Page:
Virtual world: Dutch Invertuals go global with their futuristic ’Advanced Relics’
It takes time and space for ideas and design to breathe, and for observors to understand them. And this is the main reason why design collective Dutch Invertuals located themselves in the slightly remote Isola district, away from the noise and crowd of the Salone del Mobile, for their fifth presentation at the Milanese furniture fair.
Led by curator Wendy Plomp, who founded Dutch Invertuals six years ago, the collective has gained a reputation for influential and experimental design. It has grown into a network of 44 designers and has realised over 100 projects on 14 themes; each theme being presented at Milan’s Salone or Dutch Design Week in Eindhoven.
The exhibition is the product of an open discussion among creative professionals, largely coming from Design Academy Eindhoven, ‘What I notice is that a lot of designers don’t want to be superstars any more; they don’t want to be famous. They like to team up, work together, open their sketchbooks and discuss with other designers,’ says Plomp. The group gathers for bi-weekly meetings in Eindhoven, ‘it is necessary to work in this way, to push design to a new direction, to create total new objects, or new in a way of thinking,’ she adds.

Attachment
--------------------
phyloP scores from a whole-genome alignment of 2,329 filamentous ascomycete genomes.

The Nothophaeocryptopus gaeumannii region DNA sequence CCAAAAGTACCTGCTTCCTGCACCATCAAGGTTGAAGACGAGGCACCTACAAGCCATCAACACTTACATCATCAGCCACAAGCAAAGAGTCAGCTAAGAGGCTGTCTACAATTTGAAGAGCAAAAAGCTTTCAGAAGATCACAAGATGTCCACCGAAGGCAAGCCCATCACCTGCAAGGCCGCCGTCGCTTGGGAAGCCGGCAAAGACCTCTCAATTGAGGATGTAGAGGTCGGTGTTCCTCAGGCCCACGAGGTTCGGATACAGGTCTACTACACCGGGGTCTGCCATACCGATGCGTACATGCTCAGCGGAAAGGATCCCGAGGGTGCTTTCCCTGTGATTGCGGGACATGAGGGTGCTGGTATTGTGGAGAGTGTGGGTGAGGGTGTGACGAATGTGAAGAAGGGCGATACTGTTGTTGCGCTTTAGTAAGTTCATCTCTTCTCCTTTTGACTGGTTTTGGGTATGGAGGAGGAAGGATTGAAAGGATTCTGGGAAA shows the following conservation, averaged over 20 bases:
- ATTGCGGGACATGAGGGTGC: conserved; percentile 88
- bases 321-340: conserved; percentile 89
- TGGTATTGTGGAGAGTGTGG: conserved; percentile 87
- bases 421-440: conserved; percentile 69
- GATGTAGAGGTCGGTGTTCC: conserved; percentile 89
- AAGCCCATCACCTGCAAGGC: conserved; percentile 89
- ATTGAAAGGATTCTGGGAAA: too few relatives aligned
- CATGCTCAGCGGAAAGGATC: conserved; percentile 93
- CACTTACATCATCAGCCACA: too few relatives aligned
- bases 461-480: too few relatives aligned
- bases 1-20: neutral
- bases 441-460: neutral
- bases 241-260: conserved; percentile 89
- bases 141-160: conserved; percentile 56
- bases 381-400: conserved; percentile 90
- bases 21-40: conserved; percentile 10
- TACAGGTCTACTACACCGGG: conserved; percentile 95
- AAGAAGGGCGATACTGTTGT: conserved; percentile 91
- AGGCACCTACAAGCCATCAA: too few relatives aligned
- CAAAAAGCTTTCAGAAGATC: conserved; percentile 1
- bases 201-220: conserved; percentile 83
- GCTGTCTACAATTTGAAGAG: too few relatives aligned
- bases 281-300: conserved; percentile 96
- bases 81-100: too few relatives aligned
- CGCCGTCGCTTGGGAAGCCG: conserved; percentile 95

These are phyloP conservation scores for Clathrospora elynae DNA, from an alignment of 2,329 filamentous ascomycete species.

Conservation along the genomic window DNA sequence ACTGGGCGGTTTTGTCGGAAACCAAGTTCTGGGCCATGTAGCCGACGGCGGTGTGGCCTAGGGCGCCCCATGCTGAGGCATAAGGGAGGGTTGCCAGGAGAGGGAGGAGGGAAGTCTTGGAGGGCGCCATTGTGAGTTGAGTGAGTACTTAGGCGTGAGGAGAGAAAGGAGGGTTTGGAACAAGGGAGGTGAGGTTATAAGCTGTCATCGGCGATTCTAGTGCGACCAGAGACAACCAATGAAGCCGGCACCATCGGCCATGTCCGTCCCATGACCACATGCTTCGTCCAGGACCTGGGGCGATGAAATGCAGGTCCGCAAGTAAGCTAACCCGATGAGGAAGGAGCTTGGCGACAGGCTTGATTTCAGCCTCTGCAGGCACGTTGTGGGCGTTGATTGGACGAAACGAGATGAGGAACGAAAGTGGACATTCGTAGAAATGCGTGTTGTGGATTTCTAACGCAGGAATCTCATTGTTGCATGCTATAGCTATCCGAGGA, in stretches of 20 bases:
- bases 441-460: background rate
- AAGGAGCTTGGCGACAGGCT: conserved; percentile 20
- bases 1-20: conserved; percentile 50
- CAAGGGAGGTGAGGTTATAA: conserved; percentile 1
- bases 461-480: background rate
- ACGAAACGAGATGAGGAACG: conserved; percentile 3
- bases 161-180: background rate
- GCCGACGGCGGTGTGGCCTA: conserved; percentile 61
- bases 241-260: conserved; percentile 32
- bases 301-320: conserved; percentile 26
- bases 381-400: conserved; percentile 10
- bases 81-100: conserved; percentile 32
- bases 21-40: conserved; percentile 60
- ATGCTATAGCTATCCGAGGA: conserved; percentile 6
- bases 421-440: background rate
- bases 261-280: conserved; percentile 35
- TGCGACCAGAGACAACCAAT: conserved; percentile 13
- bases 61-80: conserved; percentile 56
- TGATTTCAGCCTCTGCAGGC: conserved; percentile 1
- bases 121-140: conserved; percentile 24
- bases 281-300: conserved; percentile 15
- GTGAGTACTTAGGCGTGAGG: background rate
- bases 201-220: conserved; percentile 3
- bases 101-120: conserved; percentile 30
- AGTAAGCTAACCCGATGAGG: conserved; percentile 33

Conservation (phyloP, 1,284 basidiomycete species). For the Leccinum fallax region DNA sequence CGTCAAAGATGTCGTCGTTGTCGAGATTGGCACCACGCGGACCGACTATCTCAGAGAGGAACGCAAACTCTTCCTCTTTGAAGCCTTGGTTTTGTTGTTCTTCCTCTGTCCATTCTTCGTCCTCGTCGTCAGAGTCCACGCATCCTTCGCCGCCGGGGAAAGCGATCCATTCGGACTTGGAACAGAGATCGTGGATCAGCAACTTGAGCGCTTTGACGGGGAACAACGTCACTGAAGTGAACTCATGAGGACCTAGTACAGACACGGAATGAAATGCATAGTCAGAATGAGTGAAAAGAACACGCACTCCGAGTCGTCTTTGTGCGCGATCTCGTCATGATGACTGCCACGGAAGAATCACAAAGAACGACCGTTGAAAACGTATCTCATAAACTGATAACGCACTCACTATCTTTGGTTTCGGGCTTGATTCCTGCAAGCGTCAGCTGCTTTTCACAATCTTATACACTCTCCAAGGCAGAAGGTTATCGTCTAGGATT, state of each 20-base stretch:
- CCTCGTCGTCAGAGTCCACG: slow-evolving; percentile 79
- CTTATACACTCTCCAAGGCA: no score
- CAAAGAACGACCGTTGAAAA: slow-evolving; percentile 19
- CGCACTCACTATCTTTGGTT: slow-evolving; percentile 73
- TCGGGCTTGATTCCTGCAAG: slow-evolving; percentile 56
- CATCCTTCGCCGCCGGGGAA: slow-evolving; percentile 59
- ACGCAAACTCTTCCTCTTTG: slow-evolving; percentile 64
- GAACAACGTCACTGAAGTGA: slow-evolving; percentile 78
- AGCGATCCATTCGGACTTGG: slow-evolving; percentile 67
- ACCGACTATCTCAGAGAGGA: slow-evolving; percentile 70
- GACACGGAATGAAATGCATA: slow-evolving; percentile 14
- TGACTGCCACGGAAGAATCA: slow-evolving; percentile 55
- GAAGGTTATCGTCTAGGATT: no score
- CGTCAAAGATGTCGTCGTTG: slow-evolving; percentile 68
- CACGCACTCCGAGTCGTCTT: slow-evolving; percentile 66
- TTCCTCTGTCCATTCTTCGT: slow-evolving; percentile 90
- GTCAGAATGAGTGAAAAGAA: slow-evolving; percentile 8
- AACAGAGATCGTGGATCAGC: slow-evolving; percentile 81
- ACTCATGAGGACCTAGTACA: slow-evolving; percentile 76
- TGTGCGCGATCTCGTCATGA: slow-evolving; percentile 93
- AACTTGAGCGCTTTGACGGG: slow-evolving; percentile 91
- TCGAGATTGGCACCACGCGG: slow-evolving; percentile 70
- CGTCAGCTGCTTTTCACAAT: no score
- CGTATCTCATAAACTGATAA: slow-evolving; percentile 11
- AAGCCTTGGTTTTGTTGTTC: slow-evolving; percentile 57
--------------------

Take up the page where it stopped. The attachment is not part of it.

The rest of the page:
Titled ‘Advanced Relics’, the exhibition reflects on the significance of physicality in today’s increasingly digital and virtual world, and how creativities and aesthetics fit into this. Leaving behind the ‘old world’, it explores new rituals and ways of finding comfort, presenting a collection of ‘contemporary relics’.
The exhibition showcased works by nine studios. In addition to works by Bastiaan de Nennie, Carlo Lorenzetti, Daniel de Bruin, Martina Lasinger and Nel Verbeke, is ’The Synthesis Monolith’ by Chinese designer Hongjie Yang, a group of aluminium sculptures showing the transition between its natural stage and the intervention of humans and machines; Australian Studio Truly Truly’s Abide Vessels made of copper-infused resin invites visitors to perform an imagined ceremonial action; Dutch designer Tijmen Smeulders’s hanging Antenna looks into the behaviour of human interaction with light, resulting in a sleek aluminum, tube-shaped light sculpture; and The Ceramic Symphonies installation created by Dutch Studio Edhv, which uses gravity and evaporation to capture natural aesthetics onto unique ceramic plates.